During the past 20 years, I’ve read several thousand business plans and executive summaries for angel, venture capital or business buyout investments. Unfortunately entrepreneurs make it too easy for investors who have the biggest check-writing capabilities to discard their business plans.
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What did these well-meaning entrepreneurs do wrong?
On the first read of any business plan, investors are looking for fast reasons not to invest, rather than reasons to invest. They evaluate risk then reward – in that order.
Yet, entrepreneurs tend to overstate the upside of a business opportunity in their written presentations. These "everything-goes-according-to-plan" presentations lack balance making it too difficult for investors to believe anything in the document. Even worse, the entrepreneur is regarded by plan readers as "unrealistic," when is the venture community equivalent of striking out at your first time to bat.
Here are my top 10 tips for preparing business plans that will be read by prospective investors.
No. 1: Prepare multiple plans. Most entrepreneurs ask if they should prepare a best-case and worst-case plan for investors. My advice is always the same – make one plan for investors of your very best work.
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Now here’s the exception to my own rule. Prepare a separate business plan for equity investors and a separate, more conservative, business plan for lenders. Lenders care about different measures of business success than investors. Whereas investors get their money back when a company is sold many years down the road, bankers get their money back from a company’s monthly cash flow. As such, business plans and projections prepared for lenders should emphasize risk-adverse attributes that support consistent revenue and cash flow generation. Rapid revenue and business valuation growth is less important to lender decisions.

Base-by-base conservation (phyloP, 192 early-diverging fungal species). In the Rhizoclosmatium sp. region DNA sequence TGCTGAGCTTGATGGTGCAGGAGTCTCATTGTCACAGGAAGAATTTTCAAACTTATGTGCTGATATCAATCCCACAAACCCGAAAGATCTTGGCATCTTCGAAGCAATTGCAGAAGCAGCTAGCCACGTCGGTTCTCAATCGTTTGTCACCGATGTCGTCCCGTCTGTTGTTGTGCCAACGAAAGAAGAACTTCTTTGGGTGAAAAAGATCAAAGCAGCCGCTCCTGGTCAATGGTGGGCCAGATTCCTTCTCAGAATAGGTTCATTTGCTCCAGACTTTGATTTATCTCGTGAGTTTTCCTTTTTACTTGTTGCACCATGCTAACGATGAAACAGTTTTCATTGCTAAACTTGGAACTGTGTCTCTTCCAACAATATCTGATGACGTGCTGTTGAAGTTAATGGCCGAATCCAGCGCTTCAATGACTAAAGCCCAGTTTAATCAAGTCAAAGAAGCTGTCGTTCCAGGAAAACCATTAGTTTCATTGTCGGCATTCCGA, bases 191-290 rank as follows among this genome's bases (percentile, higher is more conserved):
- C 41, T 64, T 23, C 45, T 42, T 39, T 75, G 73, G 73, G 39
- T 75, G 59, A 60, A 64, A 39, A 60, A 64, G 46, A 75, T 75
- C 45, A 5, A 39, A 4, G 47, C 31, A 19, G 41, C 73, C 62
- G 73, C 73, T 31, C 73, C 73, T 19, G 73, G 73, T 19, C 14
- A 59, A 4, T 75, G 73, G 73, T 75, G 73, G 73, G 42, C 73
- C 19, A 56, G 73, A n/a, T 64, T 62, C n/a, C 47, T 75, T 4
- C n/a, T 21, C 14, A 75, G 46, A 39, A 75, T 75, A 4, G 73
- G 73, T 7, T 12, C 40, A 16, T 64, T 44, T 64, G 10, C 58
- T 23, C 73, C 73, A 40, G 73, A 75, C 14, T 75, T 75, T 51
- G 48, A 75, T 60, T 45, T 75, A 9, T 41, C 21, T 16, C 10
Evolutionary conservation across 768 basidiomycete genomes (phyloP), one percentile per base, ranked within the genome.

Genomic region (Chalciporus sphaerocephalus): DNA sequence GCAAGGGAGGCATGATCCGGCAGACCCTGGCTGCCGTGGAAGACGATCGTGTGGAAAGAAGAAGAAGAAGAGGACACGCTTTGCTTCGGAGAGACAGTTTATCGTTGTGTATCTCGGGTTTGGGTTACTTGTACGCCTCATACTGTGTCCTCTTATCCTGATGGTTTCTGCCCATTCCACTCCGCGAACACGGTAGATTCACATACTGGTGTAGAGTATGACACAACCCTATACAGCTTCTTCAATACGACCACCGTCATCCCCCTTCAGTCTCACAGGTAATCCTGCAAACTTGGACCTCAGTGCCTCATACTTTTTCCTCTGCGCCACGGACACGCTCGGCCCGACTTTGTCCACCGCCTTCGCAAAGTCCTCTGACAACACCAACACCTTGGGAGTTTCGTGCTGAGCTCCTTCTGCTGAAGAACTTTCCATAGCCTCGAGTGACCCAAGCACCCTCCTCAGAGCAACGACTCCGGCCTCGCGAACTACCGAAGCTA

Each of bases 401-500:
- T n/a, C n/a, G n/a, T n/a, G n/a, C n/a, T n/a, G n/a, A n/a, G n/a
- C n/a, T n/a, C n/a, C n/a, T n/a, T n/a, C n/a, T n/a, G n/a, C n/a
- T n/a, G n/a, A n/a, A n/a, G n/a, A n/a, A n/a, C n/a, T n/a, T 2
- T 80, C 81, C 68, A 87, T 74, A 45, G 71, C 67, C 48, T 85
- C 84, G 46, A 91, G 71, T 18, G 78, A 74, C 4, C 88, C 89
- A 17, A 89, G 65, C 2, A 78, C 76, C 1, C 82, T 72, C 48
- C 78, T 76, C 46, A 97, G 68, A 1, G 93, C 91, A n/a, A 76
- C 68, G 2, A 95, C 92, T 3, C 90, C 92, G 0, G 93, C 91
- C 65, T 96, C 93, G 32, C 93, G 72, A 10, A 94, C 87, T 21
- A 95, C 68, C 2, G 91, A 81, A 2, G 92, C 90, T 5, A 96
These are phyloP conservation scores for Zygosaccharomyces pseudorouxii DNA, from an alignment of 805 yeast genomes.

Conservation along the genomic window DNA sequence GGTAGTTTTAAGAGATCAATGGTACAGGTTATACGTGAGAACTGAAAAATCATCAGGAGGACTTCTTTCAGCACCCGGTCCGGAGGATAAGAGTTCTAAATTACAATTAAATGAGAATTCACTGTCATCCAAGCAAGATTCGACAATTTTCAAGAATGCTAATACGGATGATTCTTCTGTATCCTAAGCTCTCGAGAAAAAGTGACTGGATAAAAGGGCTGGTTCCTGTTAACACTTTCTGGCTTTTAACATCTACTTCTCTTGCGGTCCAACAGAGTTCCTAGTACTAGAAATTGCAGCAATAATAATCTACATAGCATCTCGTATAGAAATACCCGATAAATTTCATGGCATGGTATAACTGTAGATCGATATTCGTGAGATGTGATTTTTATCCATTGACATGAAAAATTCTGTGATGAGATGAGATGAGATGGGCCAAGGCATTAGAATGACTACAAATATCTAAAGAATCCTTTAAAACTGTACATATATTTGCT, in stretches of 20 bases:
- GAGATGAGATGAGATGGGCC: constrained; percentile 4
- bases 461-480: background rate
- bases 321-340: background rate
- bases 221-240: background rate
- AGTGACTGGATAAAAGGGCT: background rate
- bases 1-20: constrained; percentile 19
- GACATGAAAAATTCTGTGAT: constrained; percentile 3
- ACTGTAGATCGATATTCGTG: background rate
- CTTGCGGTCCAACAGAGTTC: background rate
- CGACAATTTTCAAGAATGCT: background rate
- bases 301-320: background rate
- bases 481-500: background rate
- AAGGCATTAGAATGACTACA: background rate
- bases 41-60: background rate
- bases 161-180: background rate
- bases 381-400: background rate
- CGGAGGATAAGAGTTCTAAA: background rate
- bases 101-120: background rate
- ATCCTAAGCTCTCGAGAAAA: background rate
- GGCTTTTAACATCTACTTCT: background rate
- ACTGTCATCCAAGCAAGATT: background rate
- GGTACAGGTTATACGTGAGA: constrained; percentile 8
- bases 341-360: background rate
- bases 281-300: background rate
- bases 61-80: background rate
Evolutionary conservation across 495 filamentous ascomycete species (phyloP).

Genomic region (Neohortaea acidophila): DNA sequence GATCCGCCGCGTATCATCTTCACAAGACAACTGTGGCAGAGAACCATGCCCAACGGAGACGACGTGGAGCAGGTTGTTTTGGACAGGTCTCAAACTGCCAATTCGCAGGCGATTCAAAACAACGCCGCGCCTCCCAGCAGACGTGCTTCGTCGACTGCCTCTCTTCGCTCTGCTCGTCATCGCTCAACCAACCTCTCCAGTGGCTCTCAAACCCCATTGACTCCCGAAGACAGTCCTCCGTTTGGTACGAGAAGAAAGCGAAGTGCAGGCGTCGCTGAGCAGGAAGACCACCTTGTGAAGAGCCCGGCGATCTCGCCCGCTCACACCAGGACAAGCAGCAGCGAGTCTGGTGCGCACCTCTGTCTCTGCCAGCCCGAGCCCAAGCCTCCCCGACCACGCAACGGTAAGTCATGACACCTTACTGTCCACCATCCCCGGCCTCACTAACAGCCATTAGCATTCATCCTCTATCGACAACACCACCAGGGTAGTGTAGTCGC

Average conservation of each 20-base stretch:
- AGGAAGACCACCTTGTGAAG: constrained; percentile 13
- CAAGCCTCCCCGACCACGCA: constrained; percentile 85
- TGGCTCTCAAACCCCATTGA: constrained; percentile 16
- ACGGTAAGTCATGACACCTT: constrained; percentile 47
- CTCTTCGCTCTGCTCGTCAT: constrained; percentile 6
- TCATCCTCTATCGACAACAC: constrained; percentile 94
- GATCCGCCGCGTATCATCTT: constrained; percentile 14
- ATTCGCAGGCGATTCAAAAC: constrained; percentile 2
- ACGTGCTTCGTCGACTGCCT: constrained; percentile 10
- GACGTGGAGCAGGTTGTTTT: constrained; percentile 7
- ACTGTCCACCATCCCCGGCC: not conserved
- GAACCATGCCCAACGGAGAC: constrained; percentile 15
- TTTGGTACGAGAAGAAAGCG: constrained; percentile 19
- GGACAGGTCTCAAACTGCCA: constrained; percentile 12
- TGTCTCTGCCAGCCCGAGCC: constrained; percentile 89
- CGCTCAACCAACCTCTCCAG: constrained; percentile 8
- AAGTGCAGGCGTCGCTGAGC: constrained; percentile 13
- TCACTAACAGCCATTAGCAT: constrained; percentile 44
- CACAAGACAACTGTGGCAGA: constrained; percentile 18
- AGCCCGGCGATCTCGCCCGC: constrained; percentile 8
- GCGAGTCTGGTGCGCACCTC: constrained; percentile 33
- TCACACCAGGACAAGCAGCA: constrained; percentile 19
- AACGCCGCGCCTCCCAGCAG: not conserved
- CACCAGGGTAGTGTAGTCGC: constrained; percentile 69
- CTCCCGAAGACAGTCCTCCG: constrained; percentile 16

No. 2: Say it fast. The first page of your executive summary should be the most concise and well-written page of your business plan; otherwise investors may not bother reading page two. State your entrepreneurial purpose clearly. The point is to get to the point. Avoid hyperbole, exclamation points and statistics that run on for pages and pages.
No. 3: Think like an investor. What matters to investors is more important than what matters to you. Emphasize in your executive summary and elsewhere those factors that lead to successful investment outcomes: industry-leading gross profit margins, intellectual property rights, brand extension capabilities, customer contracts, recurring revenue potential, partnerships with larger companies, etc. If you dedicate more business plan space to describing cool product features and social networking plans than standard “investment fundamentals,” then your plan probably won’t get a second look. Experienced investors invest in businesses, not hip products that can become obsolete in fast changing markets.
No. 4: Know your market. Investors prefer to invest in companies that operate in markets that are growing rather than shrinking. Declining customer demand for products and services only means that competitors will discount prices, which can quickly wipe out company profitability. Any market research you cite in your business plan should match where you intend to sell your products or services too. Check out industry associations, business periodicals and government reports for up-to-date statistics.
No. 5: Profit margin leadership. First-time fundraisers often assume that all they have to do is show a big net profit on their projected income statement to attract investors. Actually, profit margin calculations (measured in percentages) can reveal more about a company’s investment value than the net profit dollar figure. Compare your projected margins to industry averages. Are you at the high or low end of your industry in terms of financial performance? If your software company projections predict a gross profit margin of 25% and the industry average is over 60%, guess what? Your business plan is dead on arrival. No smart investor will ever willingly invest in the industry loser.